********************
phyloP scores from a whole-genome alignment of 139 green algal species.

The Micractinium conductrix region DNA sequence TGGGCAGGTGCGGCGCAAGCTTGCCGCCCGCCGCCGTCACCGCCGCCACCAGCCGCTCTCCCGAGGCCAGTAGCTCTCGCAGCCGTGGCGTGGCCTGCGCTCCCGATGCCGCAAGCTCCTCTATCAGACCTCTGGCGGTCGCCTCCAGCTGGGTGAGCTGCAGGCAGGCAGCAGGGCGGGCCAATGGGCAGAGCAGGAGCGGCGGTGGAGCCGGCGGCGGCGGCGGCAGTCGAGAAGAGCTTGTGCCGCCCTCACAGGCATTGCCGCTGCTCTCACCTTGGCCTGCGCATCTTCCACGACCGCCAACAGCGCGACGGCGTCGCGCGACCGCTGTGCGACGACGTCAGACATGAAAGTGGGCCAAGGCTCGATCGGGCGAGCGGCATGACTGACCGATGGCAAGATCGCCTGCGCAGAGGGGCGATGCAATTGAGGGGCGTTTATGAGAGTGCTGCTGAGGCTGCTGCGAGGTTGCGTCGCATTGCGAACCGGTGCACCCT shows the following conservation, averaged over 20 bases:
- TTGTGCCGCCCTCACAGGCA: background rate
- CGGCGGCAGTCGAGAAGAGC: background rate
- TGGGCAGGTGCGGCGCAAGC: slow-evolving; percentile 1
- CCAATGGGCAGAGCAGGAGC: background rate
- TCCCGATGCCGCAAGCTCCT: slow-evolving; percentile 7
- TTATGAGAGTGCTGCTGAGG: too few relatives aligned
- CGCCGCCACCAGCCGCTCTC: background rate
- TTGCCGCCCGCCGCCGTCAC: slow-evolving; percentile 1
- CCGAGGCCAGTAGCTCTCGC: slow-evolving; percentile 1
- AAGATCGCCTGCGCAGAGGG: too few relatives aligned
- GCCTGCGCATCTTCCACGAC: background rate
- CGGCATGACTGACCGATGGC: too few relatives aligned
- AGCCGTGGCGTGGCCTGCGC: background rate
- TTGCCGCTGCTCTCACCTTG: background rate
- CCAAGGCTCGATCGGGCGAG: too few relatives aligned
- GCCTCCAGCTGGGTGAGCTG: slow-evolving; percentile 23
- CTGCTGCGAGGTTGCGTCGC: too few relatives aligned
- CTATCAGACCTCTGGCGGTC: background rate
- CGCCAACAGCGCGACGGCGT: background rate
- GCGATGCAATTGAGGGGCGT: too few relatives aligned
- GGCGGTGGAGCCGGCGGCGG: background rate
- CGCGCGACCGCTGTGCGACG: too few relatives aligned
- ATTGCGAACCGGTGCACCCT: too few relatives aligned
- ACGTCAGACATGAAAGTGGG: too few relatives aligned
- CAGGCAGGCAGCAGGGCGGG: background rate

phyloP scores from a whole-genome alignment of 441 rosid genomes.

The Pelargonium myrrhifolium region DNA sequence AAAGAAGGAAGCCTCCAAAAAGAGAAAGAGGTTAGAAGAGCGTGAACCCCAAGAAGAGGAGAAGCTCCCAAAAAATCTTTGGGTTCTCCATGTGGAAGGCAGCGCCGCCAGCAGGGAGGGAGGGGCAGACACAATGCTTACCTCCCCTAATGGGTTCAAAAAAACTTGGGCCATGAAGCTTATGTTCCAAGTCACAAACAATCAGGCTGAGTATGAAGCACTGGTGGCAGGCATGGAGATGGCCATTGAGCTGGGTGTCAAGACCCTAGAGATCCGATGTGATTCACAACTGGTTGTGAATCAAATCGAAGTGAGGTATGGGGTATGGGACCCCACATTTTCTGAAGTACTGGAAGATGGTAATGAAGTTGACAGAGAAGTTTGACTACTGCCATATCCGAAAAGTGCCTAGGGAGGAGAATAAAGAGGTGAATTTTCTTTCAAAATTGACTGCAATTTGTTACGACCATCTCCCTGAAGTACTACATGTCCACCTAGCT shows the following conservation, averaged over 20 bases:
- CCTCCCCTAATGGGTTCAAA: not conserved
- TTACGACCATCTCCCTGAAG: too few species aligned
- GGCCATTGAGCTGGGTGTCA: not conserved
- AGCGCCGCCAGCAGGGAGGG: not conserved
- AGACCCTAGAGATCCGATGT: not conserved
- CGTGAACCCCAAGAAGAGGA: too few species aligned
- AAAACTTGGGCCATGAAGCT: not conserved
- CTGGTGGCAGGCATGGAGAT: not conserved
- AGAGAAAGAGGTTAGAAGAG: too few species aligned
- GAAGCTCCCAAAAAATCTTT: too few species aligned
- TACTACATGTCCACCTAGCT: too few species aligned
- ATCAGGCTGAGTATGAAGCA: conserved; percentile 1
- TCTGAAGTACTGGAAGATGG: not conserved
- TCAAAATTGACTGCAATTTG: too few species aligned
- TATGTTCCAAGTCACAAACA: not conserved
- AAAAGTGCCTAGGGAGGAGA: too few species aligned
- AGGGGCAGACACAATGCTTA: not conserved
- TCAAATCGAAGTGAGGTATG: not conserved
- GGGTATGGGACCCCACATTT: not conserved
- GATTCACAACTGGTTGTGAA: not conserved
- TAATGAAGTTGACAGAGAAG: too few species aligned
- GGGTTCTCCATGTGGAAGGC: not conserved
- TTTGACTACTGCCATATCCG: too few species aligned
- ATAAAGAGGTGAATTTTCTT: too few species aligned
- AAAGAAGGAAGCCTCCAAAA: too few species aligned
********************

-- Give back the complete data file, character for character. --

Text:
phyloP scores from a whole-genome alignment of 139 green algal species.

The Micractinium conductrix region DNA sequence TGGGCAGGTGCGGCGCAAGCTTGCCGCCCGCCGCCGTCACCGCCGCCACCAGCCGCTCTCCCGAGGCCAGTAGCTCTCGCAGCCGTGGCGTGGCCTGCGCTCCCGATGCCGCAAGCTCCTCTATCAGACCTCTGGCGGTCGCCTCCAGCTGGGTGAGCTGCAGGCAGGCAGCAGGGCGGGCCAATGGGCAGAGCAGGAGCGGCGGTGGAGCCGGCGGCGGCGGCGGCAGTCGAGAAGAGCTTGTGCCGCCCTCACAGGCATTGCCGCTGCTCTCACCTTGGCCTGCGCATCTTCCACGACCGCCAACAGCGCGACGGCGTCGCGCGACCGCTGTGCGACGACGTCAGACATGAAAGTGGGCCAAGGCTCGATCGGGCGAGCGGCATGACTGACCGATGGCAAGATCGCCTGCGCAGAGGGGCGATGCAATTGAGGGGCGTTTATGAGAGTGCTGCTGAGGCTGCTGCGAGGTTGCGTCGCATTGCGAACCGGTGCACCCT shows the following conservation, averaged over 20 bases:
- TTGTGCCGCCCTCACAGGCA: background rate
- CGGCGGCAGTCGAGAAGAGC: background rate
- TGGGCAGGTGCGGCGCAAGC: slow-evolving; percentile 1
- CCAATGGGCAGAGCAGGAGC: background rate
- TCCCGATGCCGCAAGCTCCT: slow-evolving; percentile 7
- TTATGAGAGTGCTGCTGAGG: too few relatives aligned
- CGCCGCCACCAGCCGCTCTC: background rate
- TTGCCGCCCGCCGCCGTCAC: slow-evolving; percentile 1
- CCGAGGCCAGTAGCTCTCGC: slow-evolving; percentile 1
- AAGATCGCCTGCGCAGAGGG: too few relatives aligned
- GCCTGCGCATCTTCCACGAC: background rate
- CGGCATGACTGACCGATGGC: too few relatives aligned
- AGCCGTGGCGTGGCCTGCGC: background rate
- TTGCCGCTGCTCTCACCTTG: background rate
- CCAAGGCTCGATCGGGCGAG: too few relatives aligned
- GCCTCCAGCTGGGTGAGCTG: slow-evolving; percentile 23
- CTGCTGCGAGGTTGCGTCGC: too few relatives aligned
- CTATCAGACCTCTGGCGGTC: background rate
- CGCCAACAGCGCGACGGCGT: background rate
- GCGATGCAATTGAGGGGCGT: too few relatives aligned
- GGCGGTGGAGCCGGCGGCGG: background rate
- CGCGCGACCGCTGTGCGACG: too few relatives aligned
- ATTGCGAACCGGTGCACCCT: too few relatives aligned
- ACGTCAGACATGAAAGTGGG: too few relatives aligned
- CAGGCAGGCAGCAGGGCGGG: background rate

phyloP scores from a whole-genome alignment of 441 rosid genomes.

The Pelargonium myrrhifolium region DNA sequence AAAGAAGGAAGCCTCCAAAAAGAGAAAGAGGTTAGAAGAGCGTGAACCCCAAGAAGAGGAGAAGCTCCCAAAAAATCTTTGGGTTCTCCATGTGGAAGGCAGCGCCGCCAGCAGGGAGGGAGGGGCAGACACAATGCTTACCTCCCCTAATGGGTTCAAAAAAACTTGGGCCATGAAGCTTATGTTCCAAGTCACAAACAATCAGGCTGAGTATGAAGCACTGGTGGCAGGCATGGAGATGGCCATTGAGCTGGGTGTCAAGACCCTAGAGATCCGATGTGATTCACAACTGGTTGTGAATCAAATCGAAGTGAGGTATGGGGTATGGGACCCCACATTTTCTGAAGTACTGGAAGATGGTAATGAAGTTGACAGAGAAGTTTGACTACTGCCATATCCGAAAAGTGCCTAGGGAGGAGAATAAAGAGGTGAATTTTCTTTCAAAATTGACTGCAATTTGTTACGACCATCTCCCTGAAGTACTACATGTCCACCTAGCT shows the following conservation, averaged over 20 bases:
- CCTCCCCTAATGGGTTCAAA: not conserved
- TTACGACCATCTCCCTGAAG: too few species aligned
- GGCCATTGAGCTGGGTGTCA: not conserved
- AGCGCCGCCAGCAGGGAGGG: not conserved
- AGACCCTAGAGATCCGATGT: not conserved
- CGTGAACCCCAAGAAGAGGA: too few species aligned
- AAAACTTGGGCCATGAAGCT: not conserved
- CTGGTGGCAGGCATGGAGAT: not conserved
- AGAGAAAGAGGTTAGAAGAG: too few species aligned
- GAAGCTCCCAAAAAATCTTT: too few species aligned
- TACTACATGTCCACCTAGCT: too few species aligned
- ATCAGGCTGAGTATGAAGCA: conserved; percentile 1
- TCTGAAGTACTGGAAGATGG: not conserved
- TCAAAATTGACTGCAATTTG: too few species aligned
- TATGTTCCAAGTCACAAACA: not conserved
- AAAAGTGCCTAGGGAGGAGA: too few species aligned
- AGGGGCAGACACAATGCTTA: not conserved
- TCAAATCGAAGTGAGGTATG: not conserved
- GGGTATGGGACCCCACATTT: not conserved
- GATTCACAACTGGTTGTGAA: not conserved
- TAATGAAGTTGACAGAGAAG: too few species aligned
- GGGTTCTCCATGTGGAAGGC: not conserved
- TTTGACTACTGCCATATCCG: too few species aligned
- ATAAAGAGGTGAATTTTCTT: too few species aligned
- AAAGAAGGAAGCCTCCAAAA: too few species aligned